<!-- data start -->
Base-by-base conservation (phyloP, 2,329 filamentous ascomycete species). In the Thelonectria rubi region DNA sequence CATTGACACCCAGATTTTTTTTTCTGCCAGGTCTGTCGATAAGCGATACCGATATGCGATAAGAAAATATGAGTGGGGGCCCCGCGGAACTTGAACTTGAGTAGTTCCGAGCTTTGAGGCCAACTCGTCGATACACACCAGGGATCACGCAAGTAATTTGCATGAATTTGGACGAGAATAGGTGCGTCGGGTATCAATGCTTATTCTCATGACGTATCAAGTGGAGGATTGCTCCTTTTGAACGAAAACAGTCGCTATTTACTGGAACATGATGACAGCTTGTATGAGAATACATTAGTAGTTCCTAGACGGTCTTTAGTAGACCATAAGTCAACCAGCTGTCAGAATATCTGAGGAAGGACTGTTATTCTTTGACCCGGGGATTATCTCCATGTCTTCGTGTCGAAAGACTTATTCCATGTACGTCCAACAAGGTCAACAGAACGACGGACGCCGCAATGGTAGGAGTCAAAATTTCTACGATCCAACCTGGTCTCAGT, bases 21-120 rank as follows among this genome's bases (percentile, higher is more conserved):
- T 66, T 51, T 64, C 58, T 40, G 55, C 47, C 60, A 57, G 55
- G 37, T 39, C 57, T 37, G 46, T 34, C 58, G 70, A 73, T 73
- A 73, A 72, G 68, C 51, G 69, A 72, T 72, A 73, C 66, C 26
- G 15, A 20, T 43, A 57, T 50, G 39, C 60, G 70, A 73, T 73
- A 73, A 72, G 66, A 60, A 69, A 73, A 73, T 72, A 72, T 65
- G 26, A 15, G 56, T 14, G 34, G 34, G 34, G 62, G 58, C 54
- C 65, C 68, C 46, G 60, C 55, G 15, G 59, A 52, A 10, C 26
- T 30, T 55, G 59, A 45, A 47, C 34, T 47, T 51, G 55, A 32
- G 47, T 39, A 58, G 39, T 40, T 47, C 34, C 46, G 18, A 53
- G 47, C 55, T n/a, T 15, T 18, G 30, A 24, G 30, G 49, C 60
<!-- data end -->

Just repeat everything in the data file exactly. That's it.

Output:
Base-by-base conservation (phyloP, 2,329 filamentous ascomycete species). In the Thelonectria rubi region DNA sequence CATTGACACCCAGATTTTTTTTTCTGCCAGGTCTGTCGATAAGCGATACCGATATGCGATAAGAAAATATGAGTGGGGGCCCCGCGGAACTTGAACTTGAGTAGTTCCGAGCTTTGAGGCCAACTCGTCGATACACACCAGGGATCACGCAAGTAATTTGCATGAATTTGGACGAGAATAGGTGCGTCGGGTATCAATGCTTATTCTCATGACGTATCAAGTGGAGGATTGCTCCTTTTGAACGAAAACAGTCGCTATTTACTGGAACATGATGACAGCTTGTATGAGAATACATTAGTAGTTCCTAGACGGTCTTTAGTAGACCATAAGTCAACCAGCTGTCAGAATATCTGAGGAAGGACTGTTATTCTTTGACCCGGGGATTATCTCCATGTCTTCGTGTCGAAAGACTTATTCCATGTACGTCCAACAAGGTCAACAGAACGACGGACGCCGCAATGGTAGGAGTCAAAATTTCTACGATCCAACCTGGTCTCAGT, bases 21-120 rank as follows among this genome's bases (percentile, higher is more conserved):
- T 66, T 51, T 64, C 58, T 40, G 55, C 47, C 60, A 57, G 55
- G 37, T 39, C 57, T 37, G 46, T 34, C 58, G 70, A 73, T 73
- A 73, A 72, G 68, C 51, G 69, A 72, T 72, A 73, C 66, C 26
- G 15, A 20, T 43, A 57, T 50, G 39, C 60, G 70, A 73, T 73
- A 73, A 72, G 66, A 60, A 69, A 73, A 73, T 72, A 72, T 65
- G 26, A 15, G 56, T 14, G 34, G 34, G 34, G 62, G 58, C 54
- C 65, C 68, C 46, G 60, C 55, G 15, G 59, A 52, A 10, C 26
- T 30, T 55, G 59, A 45, A 47, C 34, T 47, T 51, G 55, A 32
- G 47, T 39, A 58, G 39, T 40, T 47, C 34, C 46, G 18, A 53
- G 47, C 55, T n/a, T 15, T 18, G 30, A 24, G 30, G 49, C 60